Foreign Secretary statement about Sharm el Sheikh travel advice


Philip Hammond spoke after COBR this evening and announced that we are now advising against all but essential travel by air to Sharm el Sheikh.

The Foreign Secretary said:

This evening the Prime Minister has chaired another COBR meeting of which we reviewed all the information that we have available from a range of sources concerning the Russian airliner crash in Sinai at the weekend. As a result of that review we have concluded there is a significant possibility that crash was caused by an explosive device on board the aircraft. Earlier this evening we delayed the return to the UK of British bound flights that were on the ground in Sharm el Sheikh while we conducted a review of security at the airport. We have people on the ground working with the Egyptians, and I’d like to pay tribute to Egyptian authorities, who have been extremely cooperative throughout the day and who have moved heaven and earth to meet our demands on the ground.

Unfortunately and very reluctantly we have concluded that we have to change our travel advice and that we are now advising against all but essential travel by air to Sharm el Sheikh. That means that there will be no UK passenger flights out to Sharm el Sheikh from now. Passengers who are on the ground in Sharm el Sheikh will be returned to the UK. We are working with the airlines and the Egyptian authorities to put in place emergency procedures and additional screening and additional security to ensure they can get home safely either on their original scheduled return dates or if they wish to leave earlier on an earlier date. Although I should emphasise we are not changing our advice with regard to the threat level in the Sharm el Sheikh resort itself.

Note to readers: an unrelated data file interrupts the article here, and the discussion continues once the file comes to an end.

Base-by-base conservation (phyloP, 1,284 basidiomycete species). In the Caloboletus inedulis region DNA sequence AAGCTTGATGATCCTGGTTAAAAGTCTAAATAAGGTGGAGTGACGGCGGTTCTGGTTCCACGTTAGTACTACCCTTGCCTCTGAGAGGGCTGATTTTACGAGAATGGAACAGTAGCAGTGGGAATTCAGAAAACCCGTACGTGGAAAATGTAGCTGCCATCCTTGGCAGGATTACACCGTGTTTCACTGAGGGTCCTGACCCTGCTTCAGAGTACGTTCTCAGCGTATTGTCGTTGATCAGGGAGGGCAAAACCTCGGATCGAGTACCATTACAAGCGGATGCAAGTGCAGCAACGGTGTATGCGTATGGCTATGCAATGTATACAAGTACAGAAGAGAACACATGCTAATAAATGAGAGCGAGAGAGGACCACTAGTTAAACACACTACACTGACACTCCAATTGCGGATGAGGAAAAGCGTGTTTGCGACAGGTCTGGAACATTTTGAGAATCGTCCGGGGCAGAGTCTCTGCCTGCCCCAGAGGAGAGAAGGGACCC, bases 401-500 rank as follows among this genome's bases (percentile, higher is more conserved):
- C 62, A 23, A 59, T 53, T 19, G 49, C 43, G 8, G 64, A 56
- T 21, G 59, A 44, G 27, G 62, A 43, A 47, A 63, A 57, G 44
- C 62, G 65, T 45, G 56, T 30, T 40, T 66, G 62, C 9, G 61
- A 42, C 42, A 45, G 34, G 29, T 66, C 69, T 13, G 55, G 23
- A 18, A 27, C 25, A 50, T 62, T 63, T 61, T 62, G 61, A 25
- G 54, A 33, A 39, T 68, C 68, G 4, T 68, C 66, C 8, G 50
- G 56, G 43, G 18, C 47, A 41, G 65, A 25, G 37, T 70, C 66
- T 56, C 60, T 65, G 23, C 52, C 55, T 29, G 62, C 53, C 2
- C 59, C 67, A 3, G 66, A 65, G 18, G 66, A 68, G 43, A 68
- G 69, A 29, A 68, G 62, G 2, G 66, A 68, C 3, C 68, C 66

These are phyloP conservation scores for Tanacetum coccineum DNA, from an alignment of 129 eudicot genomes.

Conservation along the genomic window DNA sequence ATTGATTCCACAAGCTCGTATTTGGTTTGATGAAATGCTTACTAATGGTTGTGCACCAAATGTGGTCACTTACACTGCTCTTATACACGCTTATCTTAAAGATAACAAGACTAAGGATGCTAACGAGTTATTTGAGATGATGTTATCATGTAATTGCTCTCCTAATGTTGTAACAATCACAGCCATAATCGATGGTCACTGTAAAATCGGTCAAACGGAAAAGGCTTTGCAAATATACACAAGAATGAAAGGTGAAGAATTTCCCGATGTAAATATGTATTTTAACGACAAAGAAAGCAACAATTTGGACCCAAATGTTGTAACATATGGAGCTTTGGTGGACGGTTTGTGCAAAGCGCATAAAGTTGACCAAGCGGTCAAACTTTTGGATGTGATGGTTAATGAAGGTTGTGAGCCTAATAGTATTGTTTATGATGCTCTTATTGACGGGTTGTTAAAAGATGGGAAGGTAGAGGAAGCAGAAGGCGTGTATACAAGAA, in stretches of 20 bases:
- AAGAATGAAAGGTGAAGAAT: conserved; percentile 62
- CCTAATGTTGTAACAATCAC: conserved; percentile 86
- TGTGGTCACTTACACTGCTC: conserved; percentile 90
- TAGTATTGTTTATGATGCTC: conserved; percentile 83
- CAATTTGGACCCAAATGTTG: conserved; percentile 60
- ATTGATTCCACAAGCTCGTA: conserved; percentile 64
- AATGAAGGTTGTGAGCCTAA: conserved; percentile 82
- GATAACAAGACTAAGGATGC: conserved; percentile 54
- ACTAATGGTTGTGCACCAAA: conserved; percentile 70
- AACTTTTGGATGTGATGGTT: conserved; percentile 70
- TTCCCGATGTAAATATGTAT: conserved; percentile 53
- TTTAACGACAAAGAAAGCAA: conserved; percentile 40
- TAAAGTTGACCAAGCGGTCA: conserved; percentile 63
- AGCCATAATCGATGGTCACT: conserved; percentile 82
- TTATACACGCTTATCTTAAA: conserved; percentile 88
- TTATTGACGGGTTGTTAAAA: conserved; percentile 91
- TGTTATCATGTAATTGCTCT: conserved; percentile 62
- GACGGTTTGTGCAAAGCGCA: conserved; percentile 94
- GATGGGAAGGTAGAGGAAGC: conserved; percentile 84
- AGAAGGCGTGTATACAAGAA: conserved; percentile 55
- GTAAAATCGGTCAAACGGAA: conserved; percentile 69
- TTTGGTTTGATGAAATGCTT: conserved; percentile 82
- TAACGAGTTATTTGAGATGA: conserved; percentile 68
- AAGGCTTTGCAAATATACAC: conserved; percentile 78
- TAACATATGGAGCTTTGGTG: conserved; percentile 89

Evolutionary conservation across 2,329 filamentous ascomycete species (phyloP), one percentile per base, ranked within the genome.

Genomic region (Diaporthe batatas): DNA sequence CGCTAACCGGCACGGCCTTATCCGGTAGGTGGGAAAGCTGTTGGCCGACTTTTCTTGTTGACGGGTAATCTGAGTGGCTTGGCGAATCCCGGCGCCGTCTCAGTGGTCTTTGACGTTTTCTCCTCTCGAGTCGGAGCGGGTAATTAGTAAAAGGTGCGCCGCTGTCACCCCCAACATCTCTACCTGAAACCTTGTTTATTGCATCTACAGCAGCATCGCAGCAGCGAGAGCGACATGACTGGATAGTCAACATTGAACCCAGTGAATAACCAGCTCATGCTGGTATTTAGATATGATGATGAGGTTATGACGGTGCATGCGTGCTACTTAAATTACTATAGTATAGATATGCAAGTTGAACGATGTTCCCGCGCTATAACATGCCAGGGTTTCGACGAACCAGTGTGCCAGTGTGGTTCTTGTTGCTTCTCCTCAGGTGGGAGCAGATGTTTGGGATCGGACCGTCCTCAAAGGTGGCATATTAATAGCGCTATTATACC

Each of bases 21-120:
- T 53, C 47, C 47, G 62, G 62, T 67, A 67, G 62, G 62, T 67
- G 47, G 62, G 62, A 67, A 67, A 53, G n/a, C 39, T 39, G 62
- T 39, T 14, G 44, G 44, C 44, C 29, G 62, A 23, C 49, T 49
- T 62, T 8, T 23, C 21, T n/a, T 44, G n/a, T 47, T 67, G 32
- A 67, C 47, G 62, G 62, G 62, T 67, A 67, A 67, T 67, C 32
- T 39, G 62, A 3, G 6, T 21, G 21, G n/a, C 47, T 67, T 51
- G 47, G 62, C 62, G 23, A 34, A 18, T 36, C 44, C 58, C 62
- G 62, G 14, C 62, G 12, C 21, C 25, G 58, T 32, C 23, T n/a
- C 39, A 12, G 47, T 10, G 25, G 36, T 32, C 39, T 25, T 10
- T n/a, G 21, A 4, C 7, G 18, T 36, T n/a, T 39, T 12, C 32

I recognise that this action will cause immense disruption and inconvenience to many people and I apologise to the people this evening who have gone out to the airport and then have had to go back to their hotels. I also recognise the immense impact this will have on the Egyptian economy but we have to put the safety and security of British nationals above all other considerations. When we are in possession of information we will not hesitate to act on it in order to protect that security and we will take whatever criticisms we receive. We have to act in the interest of British nationals.

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